really have been directed at herself for bending to opportunism so quickly. If
this crew does not stand together on principle, they're not going to stand at
all. Janeway's accepting the idea of an alliance--which she might have been able
to rationalize within the Prime Directive, but we never got to hear her try--was
the biggest show of weakness we've seen from her. This isn't infinite diversity
in infinite combinations, it's letting the lowest common denominator have its

If Voyager continues to follow the dictates of its malcontents, we're going to
watch infighting and factionalization continue to eat at the trust among the
people on the ship, we're going to watch selfish concerns replace common goals,
we're going to watch crewmembers try to replace Janeway with Chakotay and then
him with someone else when he can't solve all their problems. The Voyager
episodes I've liked best--"The Cloud," "The 37s," "Eye of the Needle"--have all
dealt with the bond which is forming among all the crew, the idea that they're
all in this together, they're a community, just like the crews of the Enterprises
and DS9, which also has a complement split among Starfleet and non-Starfleet
officers. Voyager's internal problems should be like those of a family, one which
can't afford to buckle under internal stress when everyone else on the block is
rooting for them to fall apart. If Voyager needs the Maquis, it's as a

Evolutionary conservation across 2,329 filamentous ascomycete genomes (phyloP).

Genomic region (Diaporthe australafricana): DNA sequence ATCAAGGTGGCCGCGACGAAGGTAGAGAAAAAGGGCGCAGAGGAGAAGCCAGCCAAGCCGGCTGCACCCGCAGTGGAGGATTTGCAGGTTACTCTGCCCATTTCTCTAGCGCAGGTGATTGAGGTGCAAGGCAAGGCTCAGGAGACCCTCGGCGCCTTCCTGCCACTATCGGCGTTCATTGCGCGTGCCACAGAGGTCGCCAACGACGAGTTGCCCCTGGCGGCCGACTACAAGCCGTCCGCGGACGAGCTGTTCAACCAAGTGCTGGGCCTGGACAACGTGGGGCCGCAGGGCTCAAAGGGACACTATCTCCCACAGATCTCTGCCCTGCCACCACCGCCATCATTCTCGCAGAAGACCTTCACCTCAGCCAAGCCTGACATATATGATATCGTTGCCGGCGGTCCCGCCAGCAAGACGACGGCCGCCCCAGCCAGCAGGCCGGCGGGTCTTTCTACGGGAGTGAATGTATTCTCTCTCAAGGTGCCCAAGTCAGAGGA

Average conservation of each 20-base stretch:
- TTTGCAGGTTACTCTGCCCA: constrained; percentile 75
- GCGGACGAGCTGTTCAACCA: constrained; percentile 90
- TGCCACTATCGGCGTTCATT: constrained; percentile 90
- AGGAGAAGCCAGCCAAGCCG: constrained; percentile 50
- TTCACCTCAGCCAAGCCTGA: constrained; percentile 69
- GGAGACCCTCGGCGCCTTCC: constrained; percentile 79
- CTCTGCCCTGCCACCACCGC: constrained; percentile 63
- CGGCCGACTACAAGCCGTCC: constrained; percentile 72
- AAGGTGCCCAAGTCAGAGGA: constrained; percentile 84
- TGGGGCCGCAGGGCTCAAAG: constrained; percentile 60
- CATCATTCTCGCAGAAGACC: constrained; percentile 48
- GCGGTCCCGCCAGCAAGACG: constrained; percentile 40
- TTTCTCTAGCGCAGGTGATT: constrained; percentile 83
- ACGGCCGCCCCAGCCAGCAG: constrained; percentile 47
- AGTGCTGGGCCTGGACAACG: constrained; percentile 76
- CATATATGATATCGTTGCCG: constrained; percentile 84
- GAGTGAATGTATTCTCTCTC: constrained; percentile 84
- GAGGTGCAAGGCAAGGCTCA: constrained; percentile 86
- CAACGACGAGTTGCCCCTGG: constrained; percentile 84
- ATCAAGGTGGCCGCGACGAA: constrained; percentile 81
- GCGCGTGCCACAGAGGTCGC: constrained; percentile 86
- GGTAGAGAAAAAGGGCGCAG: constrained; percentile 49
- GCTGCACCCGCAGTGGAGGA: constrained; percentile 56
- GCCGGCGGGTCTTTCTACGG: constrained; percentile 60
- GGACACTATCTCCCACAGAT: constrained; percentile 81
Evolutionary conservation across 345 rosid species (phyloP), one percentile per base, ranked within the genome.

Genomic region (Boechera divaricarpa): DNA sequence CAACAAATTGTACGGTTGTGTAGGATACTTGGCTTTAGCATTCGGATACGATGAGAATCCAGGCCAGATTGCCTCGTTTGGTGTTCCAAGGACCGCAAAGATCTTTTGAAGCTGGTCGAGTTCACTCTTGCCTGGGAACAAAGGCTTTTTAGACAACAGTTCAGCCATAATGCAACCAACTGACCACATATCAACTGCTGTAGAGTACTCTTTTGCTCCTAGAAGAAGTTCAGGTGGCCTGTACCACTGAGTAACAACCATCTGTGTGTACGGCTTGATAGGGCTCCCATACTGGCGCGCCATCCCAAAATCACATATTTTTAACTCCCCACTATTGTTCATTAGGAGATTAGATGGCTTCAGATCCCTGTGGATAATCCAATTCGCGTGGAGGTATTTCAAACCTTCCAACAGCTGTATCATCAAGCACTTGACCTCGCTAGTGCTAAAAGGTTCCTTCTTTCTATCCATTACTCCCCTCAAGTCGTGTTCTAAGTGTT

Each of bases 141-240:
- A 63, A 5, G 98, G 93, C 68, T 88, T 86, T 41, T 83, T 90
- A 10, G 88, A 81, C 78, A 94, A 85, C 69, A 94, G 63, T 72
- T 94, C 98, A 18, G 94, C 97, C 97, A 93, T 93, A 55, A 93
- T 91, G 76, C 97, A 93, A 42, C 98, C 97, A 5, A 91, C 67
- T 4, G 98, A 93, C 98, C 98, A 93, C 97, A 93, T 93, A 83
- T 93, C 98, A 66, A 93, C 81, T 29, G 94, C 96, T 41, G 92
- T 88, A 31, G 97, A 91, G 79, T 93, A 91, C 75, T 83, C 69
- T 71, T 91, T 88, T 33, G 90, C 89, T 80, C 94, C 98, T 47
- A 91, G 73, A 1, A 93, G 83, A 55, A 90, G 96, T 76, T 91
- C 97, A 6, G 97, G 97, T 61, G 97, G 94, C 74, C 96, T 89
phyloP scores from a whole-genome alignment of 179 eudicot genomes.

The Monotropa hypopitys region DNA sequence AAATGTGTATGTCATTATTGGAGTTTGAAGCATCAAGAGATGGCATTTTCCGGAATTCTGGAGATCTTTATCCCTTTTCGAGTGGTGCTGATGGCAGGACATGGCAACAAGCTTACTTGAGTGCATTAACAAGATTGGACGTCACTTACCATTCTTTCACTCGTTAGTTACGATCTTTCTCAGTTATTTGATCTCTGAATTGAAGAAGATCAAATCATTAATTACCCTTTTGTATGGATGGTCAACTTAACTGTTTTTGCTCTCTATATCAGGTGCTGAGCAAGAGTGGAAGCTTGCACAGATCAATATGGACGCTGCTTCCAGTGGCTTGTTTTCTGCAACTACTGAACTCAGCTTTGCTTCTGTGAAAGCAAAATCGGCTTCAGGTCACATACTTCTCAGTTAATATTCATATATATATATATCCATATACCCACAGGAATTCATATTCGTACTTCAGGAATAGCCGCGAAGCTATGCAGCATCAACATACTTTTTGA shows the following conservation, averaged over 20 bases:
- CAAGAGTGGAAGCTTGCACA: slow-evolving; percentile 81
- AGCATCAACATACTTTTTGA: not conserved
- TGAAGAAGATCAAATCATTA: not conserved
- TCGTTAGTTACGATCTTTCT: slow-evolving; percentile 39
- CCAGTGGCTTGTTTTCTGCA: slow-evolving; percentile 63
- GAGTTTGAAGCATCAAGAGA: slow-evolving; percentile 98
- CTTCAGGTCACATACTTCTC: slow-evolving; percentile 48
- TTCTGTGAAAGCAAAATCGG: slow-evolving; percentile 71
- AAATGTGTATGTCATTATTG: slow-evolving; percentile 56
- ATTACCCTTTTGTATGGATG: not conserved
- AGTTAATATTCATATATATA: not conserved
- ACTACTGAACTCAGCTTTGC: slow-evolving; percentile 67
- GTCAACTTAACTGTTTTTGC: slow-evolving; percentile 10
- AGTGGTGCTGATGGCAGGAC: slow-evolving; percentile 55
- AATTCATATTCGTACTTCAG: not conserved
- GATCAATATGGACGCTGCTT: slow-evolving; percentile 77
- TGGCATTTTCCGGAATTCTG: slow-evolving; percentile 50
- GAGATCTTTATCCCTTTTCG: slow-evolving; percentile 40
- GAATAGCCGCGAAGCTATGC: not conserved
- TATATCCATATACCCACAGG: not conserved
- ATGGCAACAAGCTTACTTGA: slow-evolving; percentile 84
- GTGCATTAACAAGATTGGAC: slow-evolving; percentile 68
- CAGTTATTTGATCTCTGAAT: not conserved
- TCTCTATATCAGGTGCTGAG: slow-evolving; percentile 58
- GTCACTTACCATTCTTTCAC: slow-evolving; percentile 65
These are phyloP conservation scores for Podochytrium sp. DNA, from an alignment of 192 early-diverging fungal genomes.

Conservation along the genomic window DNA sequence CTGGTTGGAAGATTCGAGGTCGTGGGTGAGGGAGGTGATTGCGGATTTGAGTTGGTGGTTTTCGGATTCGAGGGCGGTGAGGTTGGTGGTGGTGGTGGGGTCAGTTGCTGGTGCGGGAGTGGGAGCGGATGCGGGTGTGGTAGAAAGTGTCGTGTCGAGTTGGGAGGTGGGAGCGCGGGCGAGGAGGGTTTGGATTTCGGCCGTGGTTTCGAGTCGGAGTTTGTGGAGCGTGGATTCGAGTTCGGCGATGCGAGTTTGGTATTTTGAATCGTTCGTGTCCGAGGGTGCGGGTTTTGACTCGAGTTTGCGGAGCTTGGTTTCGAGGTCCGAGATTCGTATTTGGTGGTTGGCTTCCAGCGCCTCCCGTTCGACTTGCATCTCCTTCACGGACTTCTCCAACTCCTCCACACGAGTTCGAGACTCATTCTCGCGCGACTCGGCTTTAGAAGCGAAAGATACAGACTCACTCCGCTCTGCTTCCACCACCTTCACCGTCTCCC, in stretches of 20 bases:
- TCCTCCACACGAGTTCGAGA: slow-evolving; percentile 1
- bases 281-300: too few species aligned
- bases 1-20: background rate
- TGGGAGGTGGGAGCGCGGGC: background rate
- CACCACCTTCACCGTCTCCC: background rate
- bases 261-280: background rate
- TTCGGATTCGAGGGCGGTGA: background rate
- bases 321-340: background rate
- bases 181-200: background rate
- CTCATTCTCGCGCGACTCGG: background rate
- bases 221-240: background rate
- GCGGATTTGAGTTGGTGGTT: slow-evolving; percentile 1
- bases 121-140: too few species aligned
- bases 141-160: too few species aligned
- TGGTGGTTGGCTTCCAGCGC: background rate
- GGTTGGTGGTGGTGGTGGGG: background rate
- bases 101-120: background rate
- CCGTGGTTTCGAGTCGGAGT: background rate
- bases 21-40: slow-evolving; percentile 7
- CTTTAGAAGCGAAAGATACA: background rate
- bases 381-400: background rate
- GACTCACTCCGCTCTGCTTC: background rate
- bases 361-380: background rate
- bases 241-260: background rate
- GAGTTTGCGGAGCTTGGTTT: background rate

counterbalance to the stodgy ways of the elders, as an integral part of the
Starfleet mission--not as the brats of the family. The Maquis may have different
interests and values, but not goals.

Kate Mulgrew said some really wonderful things at the beginning of this season
about what she hoped we'd be seeing on Voyager. She said she thought that this
would be the period when the crew would decide that, since they're lost together
with little chance of getting home, they should grow and learn and explore
together, loosen up the protocol, change the dynamics. In a nutshell, Kate
summarized the spirit of Star Trek--and she wasn't even a Trekkie before she got
the part of Janeway. But Voyager isn't doing any of those things. Instead they're
turning into a dark, bleak show where internal and external menace threatens the
crew at every turn, where people are tense and mierable and retreating into their
shells. Right now, Voyager is not Star Trek, which has always been about growing
and learning and exploring, the needs of the many juggling the needs of the few
not through oppression, but by bringing people into the fold.

I feel for the Maquis in the Alpha Quadrant, but I never forget that the treaty
Picard set up was to prevent a war which could have killed millions. As for the
Maquis in the Delta Quadrant, I'm sympathetic for their desire for a stronger
voice on the ship and freedom from Starfleet strictures, but not sympathetic
enough to sacrifice Voyager to them on any level. Sure, there are people in any
organization who are bad eggs, but Trek's had little time for them, and Voyager
has no hope of survival if they continue to dominate. Get them in line or get
them off the ship, without bringing Janeway and crew down with them.